The Executive Coaching Network describes how “Assuming positive intent means acting under the assumption that the person with whom you are meeting is trustworthy and a team player – that they share your desire for the best possible outcome for the organization. You “act as if” they are going to behave in an effective and positive way.”
This is a mindset change that’s required to start the cycle of trust with remote team members. If you can assume positive intent, some trusted trust-building activities are:
- Create a living trust agreement.
- Establish SMART goals and OKRs (objectives and key results) that employees can commit to and follow through on.
- Be open and transparent, show vulnerability, and be willing to admit your own mistakes.
- Communicate from the highest levels of the organization that you trust your employees, as Airbnb co-founder and CEO Brian Chesky did in his email to employees.
Challenge #2: Communication
When I was a remote manager, I often started my day early to connect with our remote team in Germany and would stay late to meet with people in Japan.
Video conferencing connections could be spotty, language was often a challenge, and it was sometimes difficult for people to keep their schedules and calendars updated to allow for spur-of-the-moment conversations.
Communication can be a big challenge in managing remote employees because of all the different aspects of working remotely that can be impacted by it, such as:
- Individual communication: how should you connect with people 1:1? What impact do time zones and language have on communication? How do you allow for ad-hoc conversations?
- Team communication: how should you organize and lead remote team meetings? How can you communicate organizational (e.g. new HR policies) or team (e.g. new team members) information in a consistent way to everyone?
- Project management: how do you manage work priorities across team members? How do you ensure effective project management and delivery on commitments?
How do you overcome challenges communicating with remote employees?
There are many aspects to communication, each with their own challenges and ways to overcome them. Here are a few ideas to consider:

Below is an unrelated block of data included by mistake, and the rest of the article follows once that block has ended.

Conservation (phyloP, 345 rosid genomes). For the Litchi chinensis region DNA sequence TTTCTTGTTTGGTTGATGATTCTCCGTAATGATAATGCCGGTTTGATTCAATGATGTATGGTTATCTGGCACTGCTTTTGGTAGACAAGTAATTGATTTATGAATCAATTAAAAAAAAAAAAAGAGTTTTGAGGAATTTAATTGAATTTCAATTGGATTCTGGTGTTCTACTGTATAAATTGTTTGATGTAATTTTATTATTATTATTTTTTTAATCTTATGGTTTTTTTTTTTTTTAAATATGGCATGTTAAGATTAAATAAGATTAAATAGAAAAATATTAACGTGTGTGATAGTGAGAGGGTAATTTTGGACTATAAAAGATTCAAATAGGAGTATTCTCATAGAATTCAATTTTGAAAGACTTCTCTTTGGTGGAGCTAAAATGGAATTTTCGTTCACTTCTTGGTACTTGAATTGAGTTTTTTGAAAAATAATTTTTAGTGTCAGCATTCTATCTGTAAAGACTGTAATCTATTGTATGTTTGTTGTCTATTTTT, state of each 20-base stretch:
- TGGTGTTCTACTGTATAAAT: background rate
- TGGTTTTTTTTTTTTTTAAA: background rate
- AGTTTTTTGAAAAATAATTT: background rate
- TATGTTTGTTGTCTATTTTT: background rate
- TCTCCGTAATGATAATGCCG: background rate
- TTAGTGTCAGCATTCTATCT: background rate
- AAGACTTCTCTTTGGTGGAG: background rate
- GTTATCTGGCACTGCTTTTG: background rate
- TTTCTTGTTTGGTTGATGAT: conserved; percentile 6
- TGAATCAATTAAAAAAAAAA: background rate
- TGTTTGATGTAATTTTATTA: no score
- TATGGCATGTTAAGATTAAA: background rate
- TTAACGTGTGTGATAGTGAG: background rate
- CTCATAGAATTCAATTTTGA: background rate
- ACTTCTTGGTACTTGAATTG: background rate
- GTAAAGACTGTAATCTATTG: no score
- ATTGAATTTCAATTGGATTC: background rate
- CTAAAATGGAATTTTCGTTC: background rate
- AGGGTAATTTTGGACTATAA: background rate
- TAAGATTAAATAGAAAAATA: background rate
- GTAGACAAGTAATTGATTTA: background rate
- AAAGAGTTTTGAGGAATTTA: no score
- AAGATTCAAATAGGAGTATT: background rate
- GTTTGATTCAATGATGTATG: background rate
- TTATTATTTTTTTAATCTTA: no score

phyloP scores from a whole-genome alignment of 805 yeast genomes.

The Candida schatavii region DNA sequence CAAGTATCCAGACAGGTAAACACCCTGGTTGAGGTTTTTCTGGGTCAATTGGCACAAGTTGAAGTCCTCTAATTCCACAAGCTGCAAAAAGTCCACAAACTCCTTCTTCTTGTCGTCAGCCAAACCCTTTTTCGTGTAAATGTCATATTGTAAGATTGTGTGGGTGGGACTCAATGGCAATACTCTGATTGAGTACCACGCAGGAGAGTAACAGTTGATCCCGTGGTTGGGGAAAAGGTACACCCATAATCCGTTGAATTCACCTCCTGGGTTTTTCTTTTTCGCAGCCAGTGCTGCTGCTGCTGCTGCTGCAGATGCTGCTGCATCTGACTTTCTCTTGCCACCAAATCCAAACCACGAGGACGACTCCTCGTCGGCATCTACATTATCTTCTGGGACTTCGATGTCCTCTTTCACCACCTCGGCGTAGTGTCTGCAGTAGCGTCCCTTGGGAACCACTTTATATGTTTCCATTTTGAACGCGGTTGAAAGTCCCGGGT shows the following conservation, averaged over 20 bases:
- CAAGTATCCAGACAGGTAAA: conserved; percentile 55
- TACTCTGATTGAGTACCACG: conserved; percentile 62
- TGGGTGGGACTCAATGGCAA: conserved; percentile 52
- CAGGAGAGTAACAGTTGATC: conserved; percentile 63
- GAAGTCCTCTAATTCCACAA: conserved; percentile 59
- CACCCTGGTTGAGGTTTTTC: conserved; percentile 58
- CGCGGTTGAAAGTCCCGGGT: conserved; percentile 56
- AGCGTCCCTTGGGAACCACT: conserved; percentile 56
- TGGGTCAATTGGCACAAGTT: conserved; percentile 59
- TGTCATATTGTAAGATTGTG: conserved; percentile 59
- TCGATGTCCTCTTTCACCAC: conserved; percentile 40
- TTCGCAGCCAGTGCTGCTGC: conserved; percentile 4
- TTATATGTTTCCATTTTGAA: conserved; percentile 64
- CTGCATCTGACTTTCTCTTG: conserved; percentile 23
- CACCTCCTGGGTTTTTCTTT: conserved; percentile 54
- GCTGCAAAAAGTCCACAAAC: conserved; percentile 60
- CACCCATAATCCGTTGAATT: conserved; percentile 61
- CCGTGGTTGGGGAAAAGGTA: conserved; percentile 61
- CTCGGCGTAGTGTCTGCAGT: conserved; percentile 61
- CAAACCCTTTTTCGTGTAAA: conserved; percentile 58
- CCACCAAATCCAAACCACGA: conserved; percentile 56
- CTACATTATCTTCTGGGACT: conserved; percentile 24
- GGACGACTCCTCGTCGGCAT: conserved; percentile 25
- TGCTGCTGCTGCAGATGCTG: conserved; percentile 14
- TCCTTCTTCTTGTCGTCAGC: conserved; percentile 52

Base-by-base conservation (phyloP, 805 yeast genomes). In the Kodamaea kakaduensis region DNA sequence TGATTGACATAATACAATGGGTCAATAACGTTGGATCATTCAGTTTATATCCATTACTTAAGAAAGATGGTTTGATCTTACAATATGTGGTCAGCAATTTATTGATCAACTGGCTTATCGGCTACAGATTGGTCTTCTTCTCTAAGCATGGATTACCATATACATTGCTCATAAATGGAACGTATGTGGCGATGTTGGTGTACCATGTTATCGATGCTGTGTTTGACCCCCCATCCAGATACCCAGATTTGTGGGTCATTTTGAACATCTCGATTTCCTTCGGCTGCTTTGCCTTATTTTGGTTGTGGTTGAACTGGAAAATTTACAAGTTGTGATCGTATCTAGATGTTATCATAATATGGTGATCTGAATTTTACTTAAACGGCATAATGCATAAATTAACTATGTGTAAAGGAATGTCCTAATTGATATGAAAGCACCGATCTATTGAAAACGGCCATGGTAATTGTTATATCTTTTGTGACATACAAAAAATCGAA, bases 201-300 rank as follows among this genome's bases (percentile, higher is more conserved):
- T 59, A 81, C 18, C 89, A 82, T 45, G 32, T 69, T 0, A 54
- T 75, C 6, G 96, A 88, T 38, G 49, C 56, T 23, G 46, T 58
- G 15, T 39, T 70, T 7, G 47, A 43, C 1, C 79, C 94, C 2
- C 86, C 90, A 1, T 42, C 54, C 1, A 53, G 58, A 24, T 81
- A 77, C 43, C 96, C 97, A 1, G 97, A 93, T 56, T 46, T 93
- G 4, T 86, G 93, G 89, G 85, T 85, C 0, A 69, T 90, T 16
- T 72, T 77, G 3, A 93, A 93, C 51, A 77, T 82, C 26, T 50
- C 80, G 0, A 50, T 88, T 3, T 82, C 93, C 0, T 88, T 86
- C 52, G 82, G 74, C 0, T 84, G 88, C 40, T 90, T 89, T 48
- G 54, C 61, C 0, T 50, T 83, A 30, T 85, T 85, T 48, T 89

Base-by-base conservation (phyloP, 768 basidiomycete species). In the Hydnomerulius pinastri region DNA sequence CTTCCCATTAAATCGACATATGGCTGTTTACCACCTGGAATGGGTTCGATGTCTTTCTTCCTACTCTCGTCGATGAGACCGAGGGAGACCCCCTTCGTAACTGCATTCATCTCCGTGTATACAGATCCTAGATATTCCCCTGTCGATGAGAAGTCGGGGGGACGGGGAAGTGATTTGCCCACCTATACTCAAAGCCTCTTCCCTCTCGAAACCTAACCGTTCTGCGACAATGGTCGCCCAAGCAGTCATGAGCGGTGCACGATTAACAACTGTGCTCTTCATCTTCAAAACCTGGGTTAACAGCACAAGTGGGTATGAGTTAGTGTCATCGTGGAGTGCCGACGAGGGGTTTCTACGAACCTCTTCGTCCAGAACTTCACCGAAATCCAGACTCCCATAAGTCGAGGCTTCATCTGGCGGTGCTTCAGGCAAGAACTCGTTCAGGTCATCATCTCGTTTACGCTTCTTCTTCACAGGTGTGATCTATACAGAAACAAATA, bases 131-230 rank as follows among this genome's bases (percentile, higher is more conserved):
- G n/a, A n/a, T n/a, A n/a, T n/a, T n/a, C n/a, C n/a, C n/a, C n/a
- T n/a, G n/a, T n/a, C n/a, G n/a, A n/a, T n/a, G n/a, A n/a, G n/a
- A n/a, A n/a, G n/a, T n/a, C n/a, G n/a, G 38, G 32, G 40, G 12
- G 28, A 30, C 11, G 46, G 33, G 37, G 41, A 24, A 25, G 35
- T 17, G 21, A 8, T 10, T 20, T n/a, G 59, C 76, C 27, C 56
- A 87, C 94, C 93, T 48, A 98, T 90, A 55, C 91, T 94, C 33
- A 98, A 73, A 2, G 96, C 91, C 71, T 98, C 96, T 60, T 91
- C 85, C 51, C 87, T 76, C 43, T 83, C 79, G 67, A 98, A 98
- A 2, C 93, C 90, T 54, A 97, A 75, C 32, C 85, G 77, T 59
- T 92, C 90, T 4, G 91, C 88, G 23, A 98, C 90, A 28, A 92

- Ask your remote team members to ensure their online calendars are up-to-date to make scheduling recurring, one-off, or ad-hoc meetings easier for everyone.
- Use the right video conferencing software (e.g. Google Meet) that aligns with how your team works.
- Set clear communication guidelines for when and how remote workers should use instant messaging vs. email vs. phone vs. video conference.
- Use an appropriate intranet software platform (e.g. Microsoft Teams) that enables effective sharing of work resources and information.
- Remove bureaucracy and red tape that results in unnecessary communication.
A good podcast for optimizing your internal comms: How to improve business operations through internal communications.
Related read: 10 Best Remote Working Software for Distributed Teams
Challenge #3: Community and Belonging
One of the biggest challenges of managing remote employees is replicating the same feelings of community and belonging that can exist in physical office workplaces.
With a remote workforce, it’s more difficult to engage with people informally over lunch in the break room or by stopping for a chat in the hallway. These types of relationship-building activities are important to creating and sustaining your company culture.
Some of the best employee feedback I’ve received was from a casual conversation over coffee or during a walk outside.
Remote work also makes culture-building activities like events and celebrations more challenging. These are extremely important parts of fostering a strong sense of community and belonging within your organization.
Related read: 10 Best Virtual Event Platforms for Digital Engagement
How do you overcome the challenges of fostering a sense of community and belonging with remote workers?
The best way to answer this question is to look at how some big-name companies are addressing it, particularly since creating a sense of belonging can often become more challenging as the organization grows.
The musical folks at Spotify talk about the importance of belonging as part of their “Work From Anywhere” program:
“We want everyone who works here to feel like they belong, whether they spend the majority of their time at home or in the office. We’ve adapted how we carry out our work in this area, shifting the focus from in-person events to virtual experiences that create opportunities for community and belonging and celebrate different cultural moments throughout the year.”